The Evolution of EV Battery Test Approaches
The EV battery market is moving toward increased automation to reduce complexities for the user and speed up workflow. As the demand for better battery designs increases, engineers need to have automated solutions for testing R&D, production, and post-manufacturing objectives. Software is becoming more critical to manage data seamlessly, to align with market requirements, and to ensure customer success. Battery test solutions have evolved from manual testing to automated and next-generation battery test systems. This article describes the evolution of these methodologies over time to align with the evolving test requirements.
Figure 1: Battery test approaches are becoming more automated and sophisticated in capability
Although manual battery testing is a legacy method, it is still used today. Testing a battery manually involves two independent test setups to cycle the same battery. Charging requires connecting the battery to a DC source and discharging requires connecting the battery to a physical resistor. Furthermore, a number of external pieces of equipment, such as DMMs, relays, and transducers, are required to take measurements and need to be switched between sourcing and loading. All these instruments must be manually set up, controlled (start/stop), managed independently, and manually recorded by the user.
Figure 2: Manual method of battery testing uses two independent set-ups to charge and discharge the battery
Electronic DC Source and DC Load
An approach engineers often take is to build their own battery test setup using an electronic DC source and DC load. These types of general-purpose test equipment are found in most power electronics labs. This approach provides an opportunity to automate testing by programming the test parameters within the source and load. However, these instruments still need to be controlled separately, and external equipment is also required to collect measured data.
Figure 3: A DC load connected to a DC source battery test set-up is controlled separately and adds complexity
Automated Battery Test Systems
Automated battery test systems integrate an electronic DC source and load within a single product along with advanced built-in automation tools and improved measurement capability. These test systems range from custom-engineered to commercial off-the-shelf (COTS) options. These systems vary in technological approaches, capabilities, and limitations.
Figure 4: Automated test systems integrate the DC source and load within a single product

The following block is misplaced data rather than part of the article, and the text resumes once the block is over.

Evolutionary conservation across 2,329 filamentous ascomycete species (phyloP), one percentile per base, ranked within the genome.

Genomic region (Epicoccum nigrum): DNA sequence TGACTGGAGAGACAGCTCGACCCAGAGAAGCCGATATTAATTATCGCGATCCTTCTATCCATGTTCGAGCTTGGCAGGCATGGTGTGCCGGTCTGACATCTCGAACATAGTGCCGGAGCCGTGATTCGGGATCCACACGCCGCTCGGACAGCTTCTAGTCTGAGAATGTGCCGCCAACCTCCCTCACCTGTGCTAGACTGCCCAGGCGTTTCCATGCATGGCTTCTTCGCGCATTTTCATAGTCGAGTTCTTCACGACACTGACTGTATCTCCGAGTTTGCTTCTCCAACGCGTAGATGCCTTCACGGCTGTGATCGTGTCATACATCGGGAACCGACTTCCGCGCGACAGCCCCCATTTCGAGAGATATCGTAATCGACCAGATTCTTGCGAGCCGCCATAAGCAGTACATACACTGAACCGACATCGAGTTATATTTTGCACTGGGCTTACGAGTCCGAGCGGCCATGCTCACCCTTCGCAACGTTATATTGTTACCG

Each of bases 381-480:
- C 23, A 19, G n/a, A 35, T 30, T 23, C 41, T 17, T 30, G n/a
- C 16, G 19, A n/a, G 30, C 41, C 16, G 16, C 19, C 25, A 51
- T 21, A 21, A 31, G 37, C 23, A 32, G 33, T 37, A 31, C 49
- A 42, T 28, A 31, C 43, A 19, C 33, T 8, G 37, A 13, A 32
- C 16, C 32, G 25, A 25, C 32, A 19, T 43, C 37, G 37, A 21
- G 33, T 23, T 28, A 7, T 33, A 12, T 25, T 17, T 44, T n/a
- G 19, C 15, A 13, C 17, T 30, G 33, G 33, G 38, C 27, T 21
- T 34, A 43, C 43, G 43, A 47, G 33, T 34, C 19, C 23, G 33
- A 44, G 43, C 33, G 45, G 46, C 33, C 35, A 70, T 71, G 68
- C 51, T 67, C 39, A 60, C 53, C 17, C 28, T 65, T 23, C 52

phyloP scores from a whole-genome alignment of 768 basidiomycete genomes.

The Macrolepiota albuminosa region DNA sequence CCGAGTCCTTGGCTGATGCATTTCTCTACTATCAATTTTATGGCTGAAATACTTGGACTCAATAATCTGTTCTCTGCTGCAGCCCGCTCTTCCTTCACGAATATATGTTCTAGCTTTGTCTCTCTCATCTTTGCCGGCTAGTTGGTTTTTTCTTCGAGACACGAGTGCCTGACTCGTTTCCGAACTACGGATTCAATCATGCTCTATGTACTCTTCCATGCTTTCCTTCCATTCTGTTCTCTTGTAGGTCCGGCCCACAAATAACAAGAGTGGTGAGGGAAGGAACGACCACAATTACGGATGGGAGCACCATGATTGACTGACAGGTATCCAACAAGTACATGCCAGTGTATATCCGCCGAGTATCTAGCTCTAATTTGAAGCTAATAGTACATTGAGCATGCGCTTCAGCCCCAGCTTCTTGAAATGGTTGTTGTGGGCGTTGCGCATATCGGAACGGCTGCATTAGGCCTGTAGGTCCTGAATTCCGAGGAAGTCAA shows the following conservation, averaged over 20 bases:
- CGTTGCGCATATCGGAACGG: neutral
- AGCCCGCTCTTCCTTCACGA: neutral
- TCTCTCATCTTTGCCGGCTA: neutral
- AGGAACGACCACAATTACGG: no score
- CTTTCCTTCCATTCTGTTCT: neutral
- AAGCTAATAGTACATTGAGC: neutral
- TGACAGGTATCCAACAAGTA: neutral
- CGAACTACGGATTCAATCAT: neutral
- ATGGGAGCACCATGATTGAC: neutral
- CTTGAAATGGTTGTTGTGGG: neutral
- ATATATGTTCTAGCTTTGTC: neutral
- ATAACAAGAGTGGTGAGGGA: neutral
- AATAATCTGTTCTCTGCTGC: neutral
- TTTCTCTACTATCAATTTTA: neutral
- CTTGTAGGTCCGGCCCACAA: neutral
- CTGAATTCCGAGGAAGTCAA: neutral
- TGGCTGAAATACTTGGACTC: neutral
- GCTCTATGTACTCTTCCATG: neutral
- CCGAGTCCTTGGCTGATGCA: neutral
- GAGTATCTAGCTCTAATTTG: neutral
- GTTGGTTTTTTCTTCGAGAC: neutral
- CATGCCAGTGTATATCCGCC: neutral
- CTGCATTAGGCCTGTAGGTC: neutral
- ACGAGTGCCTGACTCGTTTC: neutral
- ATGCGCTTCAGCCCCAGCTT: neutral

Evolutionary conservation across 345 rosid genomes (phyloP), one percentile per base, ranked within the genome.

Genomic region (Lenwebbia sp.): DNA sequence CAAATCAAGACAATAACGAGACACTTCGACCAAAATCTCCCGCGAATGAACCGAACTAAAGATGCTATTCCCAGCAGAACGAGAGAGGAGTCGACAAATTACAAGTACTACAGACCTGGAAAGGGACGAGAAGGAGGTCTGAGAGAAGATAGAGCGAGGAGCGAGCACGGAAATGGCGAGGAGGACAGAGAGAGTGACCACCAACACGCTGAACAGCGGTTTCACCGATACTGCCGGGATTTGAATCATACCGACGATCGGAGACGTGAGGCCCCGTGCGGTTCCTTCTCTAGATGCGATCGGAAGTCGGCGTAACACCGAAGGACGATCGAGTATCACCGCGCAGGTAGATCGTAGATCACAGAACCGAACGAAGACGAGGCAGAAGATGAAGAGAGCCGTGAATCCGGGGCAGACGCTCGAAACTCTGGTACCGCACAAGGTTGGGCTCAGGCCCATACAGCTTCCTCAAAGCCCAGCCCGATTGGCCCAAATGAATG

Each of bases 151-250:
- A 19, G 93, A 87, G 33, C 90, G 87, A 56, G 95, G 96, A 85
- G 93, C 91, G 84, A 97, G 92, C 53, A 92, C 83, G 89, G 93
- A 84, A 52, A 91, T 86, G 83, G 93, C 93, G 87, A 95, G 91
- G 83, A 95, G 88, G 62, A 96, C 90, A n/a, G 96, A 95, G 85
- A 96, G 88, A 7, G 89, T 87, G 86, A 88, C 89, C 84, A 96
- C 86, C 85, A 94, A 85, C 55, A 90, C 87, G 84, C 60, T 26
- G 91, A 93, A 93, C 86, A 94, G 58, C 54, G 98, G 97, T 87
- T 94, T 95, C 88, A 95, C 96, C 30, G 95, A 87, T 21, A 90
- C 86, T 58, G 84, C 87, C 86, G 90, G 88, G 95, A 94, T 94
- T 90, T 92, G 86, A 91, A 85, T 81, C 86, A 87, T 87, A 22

Next-Generation Battery Test Systems
Modern battery test systems continue to evolve, providing new capabilities to address changing technology and business needs. Key battery test technology trends include higher voltages for faster charging, wider power ranges, faster response times to emulate real-world conditions of e-mobility, and more environmental testing with broader adoption. On the business side, key trends include declining battery costs, increased use of lithium and alternative materials, shorter design cycles to address increased competition and market growth, and increased outsourcing of testing due to limited talent availability.
Figure 5: Next generation battery test systems are open, flexible, and can easily integrate with hardware and software to control an entire test environment
To address these trends, battery test systems now require wider operating envelopes (especially voltage and power), modular configurations with scalable and expandable power, multiple layers of integrated safety features, fast transient response times, built-in measurements, and easy third-party integration. To select the right test solution, it’s important to develop a test plan that addresses the technical, user, and business needs of today and in the future. Important elements of a test plan include automation software, battery cycler hardware, and other external equipment including chambers, data acquisition, relays, I/O, and auxiliary loads or sources.
Next-generation battery test solutions provide different options to automate that include multiple programming languages or a powerful test executive that can simplify and reduce software development time and complexity. With respect to hardware, battery cyclers need advanced hardware performance to ensure accurate, scalable, and repeatable test results. Voltage and current transitions, or slew rates, of the test system must be faster than the battery under test to emulate real-world settings. Flexible and scalable power enables users to address future power requirements with no or minimal investment in new infrastructure; having multilayered, built-in safety measures dramatically reduce safety hazards.
Battery test involves more than battery cycling. Users often need the flexibility to have easy integration with third-party tools such as software communication interfaces, temperature chambers, or DAQ systems. Many automated test systems do not easily integrate with third-party tools and as a result, limits testing capability and takes a long time. The ability for a battery test system to interface with and control an entire test environment is critical. Today, data has the power to transform the way companies do business and bring products to market faster. Engineers need to have a connected ecosystem of flexible battery test systems and software automation tools to efficiently test batteries, validate performance and scale testing.
The Benefits of Next-Generation Battery Test Systems
- Reduce time to market and improve engineering productivity
- Decrease capital expenses (CapEx) and operating expenses (OpEx)
- Eliminate use error and ensure repeatable testing
- Reduce safety hazards
- Provide future-proofing to address future power levels
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